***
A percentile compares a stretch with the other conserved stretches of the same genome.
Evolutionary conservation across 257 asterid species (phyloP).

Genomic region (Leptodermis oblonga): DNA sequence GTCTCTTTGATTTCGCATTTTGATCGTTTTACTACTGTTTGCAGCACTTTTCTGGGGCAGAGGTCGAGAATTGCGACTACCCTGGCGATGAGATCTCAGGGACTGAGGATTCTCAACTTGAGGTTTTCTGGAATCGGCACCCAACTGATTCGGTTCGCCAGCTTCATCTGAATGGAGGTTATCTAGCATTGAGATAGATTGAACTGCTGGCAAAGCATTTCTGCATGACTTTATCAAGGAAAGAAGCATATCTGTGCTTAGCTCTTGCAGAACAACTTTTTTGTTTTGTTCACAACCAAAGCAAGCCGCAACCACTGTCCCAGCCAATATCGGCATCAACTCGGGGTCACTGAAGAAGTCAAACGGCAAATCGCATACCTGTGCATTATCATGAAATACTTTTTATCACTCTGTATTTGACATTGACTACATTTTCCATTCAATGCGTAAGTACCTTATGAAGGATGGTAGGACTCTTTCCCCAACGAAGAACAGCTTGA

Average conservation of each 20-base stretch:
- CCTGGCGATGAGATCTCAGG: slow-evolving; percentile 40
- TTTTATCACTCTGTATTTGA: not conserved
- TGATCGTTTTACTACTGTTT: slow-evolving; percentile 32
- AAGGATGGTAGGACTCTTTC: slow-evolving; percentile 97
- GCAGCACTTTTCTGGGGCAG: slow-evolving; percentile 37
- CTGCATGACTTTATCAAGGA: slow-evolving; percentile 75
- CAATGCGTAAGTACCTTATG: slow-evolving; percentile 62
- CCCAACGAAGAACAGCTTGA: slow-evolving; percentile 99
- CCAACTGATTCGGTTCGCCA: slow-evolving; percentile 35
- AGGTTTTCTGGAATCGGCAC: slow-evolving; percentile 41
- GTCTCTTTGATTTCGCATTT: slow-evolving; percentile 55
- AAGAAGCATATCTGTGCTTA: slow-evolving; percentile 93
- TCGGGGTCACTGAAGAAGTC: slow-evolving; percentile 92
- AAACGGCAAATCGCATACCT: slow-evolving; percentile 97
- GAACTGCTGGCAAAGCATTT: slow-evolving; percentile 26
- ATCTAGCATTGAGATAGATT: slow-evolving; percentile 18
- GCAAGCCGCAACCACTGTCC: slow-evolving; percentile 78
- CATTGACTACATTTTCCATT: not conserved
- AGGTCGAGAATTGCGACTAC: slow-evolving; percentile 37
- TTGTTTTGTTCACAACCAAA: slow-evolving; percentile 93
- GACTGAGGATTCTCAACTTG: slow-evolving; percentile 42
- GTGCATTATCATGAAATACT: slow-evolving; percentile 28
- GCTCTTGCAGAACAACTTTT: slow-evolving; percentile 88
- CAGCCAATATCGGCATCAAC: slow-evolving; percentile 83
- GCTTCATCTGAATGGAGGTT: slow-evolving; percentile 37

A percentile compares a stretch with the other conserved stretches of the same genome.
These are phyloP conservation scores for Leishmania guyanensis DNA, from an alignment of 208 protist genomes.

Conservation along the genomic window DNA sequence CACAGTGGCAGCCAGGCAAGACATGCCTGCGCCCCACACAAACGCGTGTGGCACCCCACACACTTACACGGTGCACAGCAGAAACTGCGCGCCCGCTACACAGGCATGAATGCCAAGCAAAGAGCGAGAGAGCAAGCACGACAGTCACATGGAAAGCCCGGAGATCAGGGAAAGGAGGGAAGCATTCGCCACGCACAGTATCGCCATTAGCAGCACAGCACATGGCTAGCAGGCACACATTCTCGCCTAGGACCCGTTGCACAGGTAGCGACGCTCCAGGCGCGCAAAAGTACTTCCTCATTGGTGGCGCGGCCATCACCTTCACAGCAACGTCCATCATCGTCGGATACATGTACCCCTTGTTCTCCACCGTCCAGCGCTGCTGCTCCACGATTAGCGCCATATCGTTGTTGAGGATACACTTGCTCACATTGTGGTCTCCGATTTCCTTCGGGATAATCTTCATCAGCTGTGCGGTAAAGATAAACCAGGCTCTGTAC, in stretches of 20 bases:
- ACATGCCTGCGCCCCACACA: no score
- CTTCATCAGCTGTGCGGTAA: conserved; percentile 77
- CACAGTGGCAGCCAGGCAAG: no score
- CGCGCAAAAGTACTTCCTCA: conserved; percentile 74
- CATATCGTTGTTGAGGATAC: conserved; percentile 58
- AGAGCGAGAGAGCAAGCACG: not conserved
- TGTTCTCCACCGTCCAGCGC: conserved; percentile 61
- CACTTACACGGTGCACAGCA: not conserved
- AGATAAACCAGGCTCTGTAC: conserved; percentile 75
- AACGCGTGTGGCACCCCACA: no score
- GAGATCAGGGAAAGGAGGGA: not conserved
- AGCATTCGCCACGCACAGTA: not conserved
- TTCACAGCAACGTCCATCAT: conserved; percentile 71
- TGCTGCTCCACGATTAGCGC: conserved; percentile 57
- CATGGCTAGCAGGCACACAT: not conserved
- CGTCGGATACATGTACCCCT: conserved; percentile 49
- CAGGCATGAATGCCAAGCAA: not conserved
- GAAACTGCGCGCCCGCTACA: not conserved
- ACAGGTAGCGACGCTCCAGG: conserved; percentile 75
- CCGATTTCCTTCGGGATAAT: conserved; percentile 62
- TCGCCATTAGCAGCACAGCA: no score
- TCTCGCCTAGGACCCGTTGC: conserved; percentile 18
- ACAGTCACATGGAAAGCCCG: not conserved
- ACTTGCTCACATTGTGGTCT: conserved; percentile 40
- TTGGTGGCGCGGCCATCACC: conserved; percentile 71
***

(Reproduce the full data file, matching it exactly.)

A percentile compares a stretch with the other conserved stretches of the same genome.
Evolutionary conservation across 257 asterid species (phyloP).

Genomic region (Leptodermis oblonga): DNA sequence GTCTCTTTGATTTCGCATTTTGATCGTTTTACTACTGTTTGCAGCACTTTTCTGGGGCAGAGGTCGAGAATTGCGACTACCCTGGCGATGAGATCTCAGGGACTGAGGATTCTCAACTTGAGGTTTTCTGGAATCGGCACCCAACTGATTCGGTTCGCCAGCTTCATCTGAATGGAGGTTATCTAGCATTGAGATAGATTGAACTGCTGGCAAAGCATTTCTGCATGACTTTATCAAGGAAAGAAGCATATCTGTGCTTAGCTCTTGCAGAACAACTTTTTTGTTTTGTTCACAACCAAAGCAAGCCGCAACCACTGTCCCAGCCAATATCGGCATCAACTCGGGGTCACTGAAGAAGTCAAACGGCAAATCGCATACCTGTGCATTATCATGAAATACTTTTTATCACTCTGTATTTGACATTGACTACATTTTCCATTCAATGCGTAAGTACCTTATGAAGGATGGTAGGACTCTTTCCCCAACGAAGAACAGCTTGA

Average conservation of each 20-base stretch:
- CCTGGCGATGAGATCTCAGG: slow-evolving; percentile 40
- TTTTATCACTCTGTATTTGA: not conserved
- TGATCGTTTTACTACTGTTT: slow-evolving; percentile 32
- AAGGATGGTAGGACTCTTTC: slow-evolving; percentile 97
- GCAGCACTTTTCTGGGGCAG: slow-evolving; percentile 37
- CTGCATGACTTTATCAAGGA: slow-evolving; percentile 75
- CAATGCGTAAGTACCTTATG: slow-evolving; percentile 62
- CCCAACGAAGAACAGCTTGA: slow-evolving; percentile 99
- CCAACTGATTCGGTTCGCCA: slow-evolving; percentile 35
- AGGTTTTCTGGAATCGGCAC: slow-evolving; percentile 41
- GTCTCTTTGATTTCGCATTT: slow-evolving; percentile 55
- AAGAAGCATATCTGTGCTTA: slow-evolving; percentile 93
- TCGGGGTCACTGAAGAAGTC: slow-evolving; percentile 92
- AAACGGCAAATCGCATACCT: slow-evolving; percentile 97
- GAACTGCTGGCAAAGCATTT: slow-evolving; percentile 26
- ATCTAGCATTGAGATAGATT: slow-evolving; percentile 18
- GCAAGCCGCAACCACTGTCC: slow-evolving; percentile 78
- CATTGACTACATTTTCCATT: not conserved
- AGGTCGAGAATTGCGACTAC: slow-evolving; percentile 37
- TTGTTTTGTTCACAACCAAA: slow-evolving; percentile 93
- GACTGAGGATTCTCAACTTG: slow-evolving; percentile 42
- GTGCATTATCATGAAATACT: slow-evolving; percentile 28
- GCTCTTGCAGAACAACTTTT: slow-evolving; percentile 88
- CAGCCAATATCGGCATCAAC: slow-evolving; percentile 83
- GCTTCATCTGAATGGAGGTT: slow-evolving; percentile 37

A percentile compares a stretch with the other conserved stretches of the same genome.
These are phyloP conservation scores for Leishmania guyanensis DNA, from an alignment of 208 protist genomes.

Conservation along the genomic window DNA sequence CACAGTGGCAGCCAGGCAAGACATGCCTGCGCCCCACACAAACGCGTGTGGCACCCCACACACTTACACGGTGCACAGCAGAAACTGCGCGCCCGCTACACAGGCATGAATGCCAAGCAAAGAGCGAGAGAGCAAGCACGACAGTCACATGGAAAGCCCGGAGATCAGGGAAAGGAGGGAAGCATTCGCCACGCACAGTATCGCCATTAGCAGCACAGCACATGGCTAGCAGGCACACATTCTCGCCTAGGACCCGTTGCACAGGTAGCGACGCTCCAGGCGCGCAAAAGTACTTCCTCATTGGTGGCGCGGCCATCACCTTCACAGCAACGTCCATCATCGTCGGATACATGTACCCCTTGTTCTCCACCGTCCAGCGCTGCTGCTCCACGATTAGCGCCATATCGTTGTTGAGGATACACTTGCTCACATTGTGGTCTCCGATTTCCTTCGGGATAATCTTCATCAGCTGTGCGGTAAAGATAAACCAGGCTCTGTAC, in stretches of 20 bases:
- ACATGCCTGCGCCCCACACA: no score
- CTTCATCAGCTGTGCGGTAA: conserved; percentile 77
- CACAGTGGCAGCCAGGCAAG: no score
- CGCGCAAAAGTACTTCCTCA: conserved; percentile 74
- CATATCGTTGTTGAGGATAC: conserved; percentile 58
- AGAGCGAGAGAGCAAGCACG: not conserved
- TGTTCTCCACCGTCCAGCGC: conserved; percentile 61
- CACTTACACGGTGCACAGCA: not conserved
- AGATAAACCAGGCTCTGTAC: conserved; percentile 75
- AACGCGTGTGGCACCCCACA: no score
- GAGATCAGGGAAAGGAGGGA: not conserved
- AGCATTCGCCACGCACAGTA: not conserved
- TTCACAGCAACGTCCATCAT: conserved; percentile 71
- TGCTGCTCCACGATTAGCGC: conserved; percentile 57
- CATGGCTAGCAGGCACACAT: not conserved
- CGTCGGATACATGTACCCCT: conserved; percentile 49
- CAGGCATGAATGCCAAGCAA: not conserved
- GAAACTGCGCGCCCGCTACA: not conserved
- ACAGGTAGCGACGCTCCAGG: conserved; percentile 75
- CCGATTTCCTTCGGGATAAT: conserved; percentile 62
- TCGCCATTAGCAGCACAGCA: no score
- TCTCGCCTAGGACCCGTTGC: conserved; percentile 18
- ACAGTCACATGGAAAGCCCG: not conserved
- ACTTGCTCACATTGTGGTCT: conserved; percentile 40
- TTGGTGGCGCGGCCATCACC: conserved; percentile 71